“From marriage for all to technically organised procreation?”

Publié le : 5 March 2013

 In an article published by the daily La Croix, militants of EELV, the French Green party, consider that "the principle of non discrimination against people based on their sexual orientation is fundamental" and justifies that "couples must benefit from the same rights, including marriage." However, they emphasise that "to have a child is not a right." For this reason, the militants of EELV say that they feel "uneasy" because the "the extension of MAP [medically assisted procreation] raises major issues, not only in legal terms." They add that "the collective debate has not reached a conclusion" and that questions such as "the future of the persons conceived by MAP, the role of medicine in society", and "the link with surrogacy" are raised.

More specifically, the problem is MAP with third-party donors, "that is to say, using the sperm of a third party (currently anonymous)." Because, they point out, it has been found that "MAP with a third-party donor can be a source of psychological difficulties for the people conceived in this way." The EELV militants explain: "it is observed that a loving home does not always rule out existential anxiety about one’s biological origins, often a source of major and even disabling anguish for children, teenagers and adults who wonder about them." And the fact that there is no “monitoring of the 50,000 people conceived in this way in France over the past forty years […] ought to encourage prudence." Prudence that may also be justified by the fact that there exist "significant pointers to the malaise of certain people involving the absence of a link with their biological father and in the construction of their identity." Thus, in France, the association called Procréation médicalement anonyme (Medically Anonymous Procreation) wishes to remove the anonymity of sperm donors, and the American study, "My Daddy’s Name is Donor", highlights the fact that a large number of American adults born thanks to MAP with an anonymous donor wish to remove this anonymity.

Furthermore, MAP is nowadays "regarded as a medical act, as its name indicates; i.e. as a treatment usually for sterility, this being understood as the biological impossibility for a man or for a woman to procreate." For the EELV militants, "it is difficult to consider that procreation for homosexual couples is a form of medical treatment, as homosexuality is not a disease. Hence, these two types of infertility are quite distinct and, from this point of view, the reimbursement of the costs by medical insurance is under debate.” Another element is that "the techniques used [for MAP], depending on the cases, are not all devoid of risks." Hence, the use of MAP by homosexual couples is "a new use of the medical science and technique which calls for a debate in society." This debate will "re-examine and possibly update the bioethics law," which is "all the more necessary as the development of medically assisted procreation practices begins to include the sorting of spermatozoons and could thus lead to eugenics – which calls up sinister memories – and may not be devoid of risks for human biodiversity.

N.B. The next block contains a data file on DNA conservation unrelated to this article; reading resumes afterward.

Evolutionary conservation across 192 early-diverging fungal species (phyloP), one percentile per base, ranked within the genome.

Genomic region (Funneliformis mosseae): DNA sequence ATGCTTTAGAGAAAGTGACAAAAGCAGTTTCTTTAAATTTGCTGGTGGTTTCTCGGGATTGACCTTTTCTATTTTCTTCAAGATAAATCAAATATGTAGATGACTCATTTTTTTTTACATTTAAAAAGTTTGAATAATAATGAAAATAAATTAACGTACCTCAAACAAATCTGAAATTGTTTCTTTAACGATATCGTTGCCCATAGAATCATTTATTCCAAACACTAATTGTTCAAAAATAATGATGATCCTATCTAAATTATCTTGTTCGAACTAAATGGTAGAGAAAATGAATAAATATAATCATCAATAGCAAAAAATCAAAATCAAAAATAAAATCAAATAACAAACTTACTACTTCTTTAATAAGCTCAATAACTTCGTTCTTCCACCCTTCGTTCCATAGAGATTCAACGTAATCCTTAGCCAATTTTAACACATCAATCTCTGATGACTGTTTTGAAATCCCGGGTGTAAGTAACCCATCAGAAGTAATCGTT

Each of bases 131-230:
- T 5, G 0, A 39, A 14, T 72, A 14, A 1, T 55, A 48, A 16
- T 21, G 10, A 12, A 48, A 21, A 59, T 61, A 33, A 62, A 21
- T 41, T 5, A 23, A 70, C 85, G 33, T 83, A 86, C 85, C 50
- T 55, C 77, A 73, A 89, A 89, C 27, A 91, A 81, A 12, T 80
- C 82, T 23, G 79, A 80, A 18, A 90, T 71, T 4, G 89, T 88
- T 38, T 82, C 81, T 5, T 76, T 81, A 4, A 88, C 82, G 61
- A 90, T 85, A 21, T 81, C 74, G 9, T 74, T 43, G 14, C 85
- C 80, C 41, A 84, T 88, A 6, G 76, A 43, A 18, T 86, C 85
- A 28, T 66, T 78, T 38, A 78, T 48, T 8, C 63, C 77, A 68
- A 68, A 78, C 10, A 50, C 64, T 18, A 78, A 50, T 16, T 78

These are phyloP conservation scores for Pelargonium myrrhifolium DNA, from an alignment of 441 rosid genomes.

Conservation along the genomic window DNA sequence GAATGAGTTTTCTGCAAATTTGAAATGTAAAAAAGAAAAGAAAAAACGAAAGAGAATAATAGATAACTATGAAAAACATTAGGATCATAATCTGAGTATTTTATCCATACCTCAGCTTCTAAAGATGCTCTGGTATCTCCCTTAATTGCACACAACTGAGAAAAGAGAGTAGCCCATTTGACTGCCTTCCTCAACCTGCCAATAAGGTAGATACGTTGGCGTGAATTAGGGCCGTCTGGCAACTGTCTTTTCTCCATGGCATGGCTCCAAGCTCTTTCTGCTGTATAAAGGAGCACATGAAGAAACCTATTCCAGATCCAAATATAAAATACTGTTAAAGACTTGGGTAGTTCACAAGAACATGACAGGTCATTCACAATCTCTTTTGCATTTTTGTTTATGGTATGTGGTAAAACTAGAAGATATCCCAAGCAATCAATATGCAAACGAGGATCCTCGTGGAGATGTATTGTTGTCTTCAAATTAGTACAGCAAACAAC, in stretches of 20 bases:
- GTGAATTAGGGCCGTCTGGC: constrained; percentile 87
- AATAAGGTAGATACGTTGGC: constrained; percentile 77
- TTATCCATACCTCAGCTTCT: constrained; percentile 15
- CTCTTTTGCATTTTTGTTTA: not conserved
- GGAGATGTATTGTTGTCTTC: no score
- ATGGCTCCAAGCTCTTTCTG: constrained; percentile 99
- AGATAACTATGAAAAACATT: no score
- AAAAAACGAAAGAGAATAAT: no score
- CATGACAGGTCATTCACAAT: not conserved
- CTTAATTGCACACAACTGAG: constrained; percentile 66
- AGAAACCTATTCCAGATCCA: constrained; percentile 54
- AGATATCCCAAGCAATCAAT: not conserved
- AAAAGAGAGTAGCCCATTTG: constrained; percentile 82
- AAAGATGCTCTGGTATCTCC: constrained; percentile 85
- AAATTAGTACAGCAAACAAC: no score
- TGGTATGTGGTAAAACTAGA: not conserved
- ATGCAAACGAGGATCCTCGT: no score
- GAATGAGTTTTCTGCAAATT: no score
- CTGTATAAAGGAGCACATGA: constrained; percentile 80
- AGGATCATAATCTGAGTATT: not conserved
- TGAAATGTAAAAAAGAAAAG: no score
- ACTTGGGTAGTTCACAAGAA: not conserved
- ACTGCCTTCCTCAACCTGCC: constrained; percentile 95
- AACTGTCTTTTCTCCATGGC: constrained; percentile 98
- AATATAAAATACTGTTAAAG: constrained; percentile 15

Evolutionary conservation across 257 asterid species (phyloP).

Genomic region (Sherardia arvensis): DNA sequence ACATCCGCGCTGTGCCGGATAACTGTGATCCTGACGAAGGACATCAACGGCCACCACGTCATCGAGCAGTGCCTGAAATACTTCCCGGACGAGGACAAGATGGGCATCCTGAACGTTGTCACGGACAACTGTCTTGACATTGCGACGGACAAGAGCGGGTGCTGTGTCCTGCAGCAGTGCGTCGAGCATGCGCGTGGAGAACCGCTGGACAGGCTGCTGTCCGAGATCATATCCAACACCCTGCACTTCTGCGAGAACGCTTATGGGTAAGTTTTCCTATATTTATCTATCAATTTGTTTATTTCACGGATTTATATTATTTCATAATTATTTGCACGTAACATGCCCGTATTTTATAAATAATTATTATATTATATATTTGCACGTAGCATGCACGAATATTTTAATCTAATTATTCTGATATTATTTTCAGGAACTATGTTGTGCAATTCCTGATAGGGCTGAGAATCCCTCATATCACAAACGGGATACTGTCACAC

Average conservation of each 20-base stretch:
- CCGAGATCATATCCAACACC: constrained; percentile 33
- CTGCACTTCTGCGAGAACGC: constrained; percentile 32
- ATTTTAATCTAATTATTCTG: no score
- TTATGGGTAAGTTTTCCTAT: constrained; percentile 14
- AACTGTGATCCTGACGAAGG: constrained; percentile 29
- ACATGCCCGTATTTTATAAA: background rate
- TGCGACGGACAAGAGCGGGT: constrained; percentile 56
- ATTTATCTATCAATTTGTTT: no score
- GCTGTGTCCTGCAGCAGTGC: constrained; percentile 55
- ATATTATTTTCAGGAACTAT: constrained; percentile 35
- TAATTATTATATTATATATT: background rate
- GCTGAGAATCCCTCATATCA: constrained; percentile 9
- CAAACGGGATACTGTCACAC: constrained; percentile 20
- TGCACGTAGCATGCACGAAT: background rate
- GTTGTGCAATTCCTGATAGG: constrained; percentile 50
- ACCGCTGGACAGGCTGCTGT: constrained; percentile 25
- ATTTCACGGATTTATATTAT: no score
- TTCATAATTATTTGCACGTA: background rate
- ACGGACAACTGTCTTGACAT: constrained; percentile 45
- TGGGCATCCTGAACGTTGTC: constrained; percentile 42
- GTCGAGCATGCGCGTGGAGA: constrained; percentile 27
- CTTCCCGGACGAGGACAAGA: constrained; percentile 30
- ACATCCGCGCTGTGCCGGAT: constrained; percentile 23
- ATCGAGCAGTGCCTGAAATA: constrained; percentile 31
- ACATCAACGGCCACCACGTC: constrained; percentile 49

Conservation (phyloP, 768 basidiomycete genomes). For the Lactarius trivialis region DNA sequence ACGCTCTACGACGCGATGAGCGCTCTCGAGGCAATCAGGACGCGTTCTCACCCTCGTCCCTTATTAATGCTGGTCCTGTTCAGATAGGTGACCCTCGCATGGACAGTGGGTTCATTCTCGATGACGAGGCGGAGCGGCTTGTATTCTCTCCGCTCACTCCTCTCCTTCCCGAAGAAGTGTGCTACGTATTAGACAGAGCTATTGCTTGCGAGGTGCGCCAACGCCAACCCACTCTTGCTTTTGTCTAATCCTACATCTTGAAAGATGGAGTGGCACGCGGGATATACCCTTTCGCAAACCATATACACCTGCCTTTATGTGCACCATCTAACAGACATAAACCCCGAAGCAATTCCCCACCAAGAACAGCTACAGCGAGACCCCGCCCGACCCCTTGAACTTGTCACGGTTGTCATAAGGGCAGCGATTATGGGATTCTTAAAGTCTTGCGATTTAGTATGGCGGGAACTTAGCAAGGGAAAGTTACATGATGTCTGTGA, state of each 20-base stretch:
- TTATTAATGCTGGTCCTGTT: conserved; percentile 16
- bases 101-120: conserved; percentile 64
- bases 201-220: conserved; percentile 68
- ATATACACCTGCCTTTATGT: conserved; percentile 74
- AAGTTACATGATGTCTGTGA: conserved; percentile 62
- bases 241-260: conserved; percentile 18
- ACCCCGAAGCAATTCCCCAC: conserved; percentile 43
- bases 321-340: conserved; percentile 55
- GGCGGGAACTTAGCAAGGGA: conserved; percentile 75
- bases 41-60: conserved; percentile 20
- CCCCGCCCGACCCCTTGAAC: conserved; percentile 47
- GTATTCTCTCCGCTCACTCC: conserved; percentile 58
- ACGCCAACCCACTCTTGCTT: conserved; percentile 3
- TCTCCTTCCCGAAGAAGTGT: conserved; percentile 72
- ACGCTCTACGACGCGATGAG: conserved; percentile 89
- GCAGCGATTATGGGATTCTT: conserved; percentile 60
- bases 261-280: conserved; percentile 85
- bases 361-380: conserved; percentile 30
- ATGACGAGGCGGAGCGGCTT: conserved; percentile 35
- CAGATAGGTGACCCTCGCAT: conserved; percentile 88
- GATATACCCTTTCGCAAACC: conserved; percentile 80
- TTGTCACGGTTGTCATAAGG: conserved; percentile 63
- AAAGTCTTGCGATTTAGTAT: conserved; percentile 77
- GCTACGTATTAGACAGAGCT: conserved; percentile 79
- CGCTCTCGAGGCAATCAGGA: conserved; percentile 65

Lastly, the EELV militants highlight another risk if MAP were to be accessible to female couples or single women: that male couples or single men would "demand the right to use surrogacy in the name of the same rights for all." While the EELV militants are not opposed to the "regularisation in special cases of children born through surrogacy abroad with a French father," it emphasises that there can be no acceptance of "’buying a womb’ in a poor country or in France, and such behaviour ought to be prosecuted." They maintain that "it is wise to separate surrogacy, as well as MAP, from the context of marriage for all and from adoption, in order to allow time for mature thinking with all the players concerned: psychologists, doctors, philosophers, sociologists, anthropologists and, of course, ordinary citizens."

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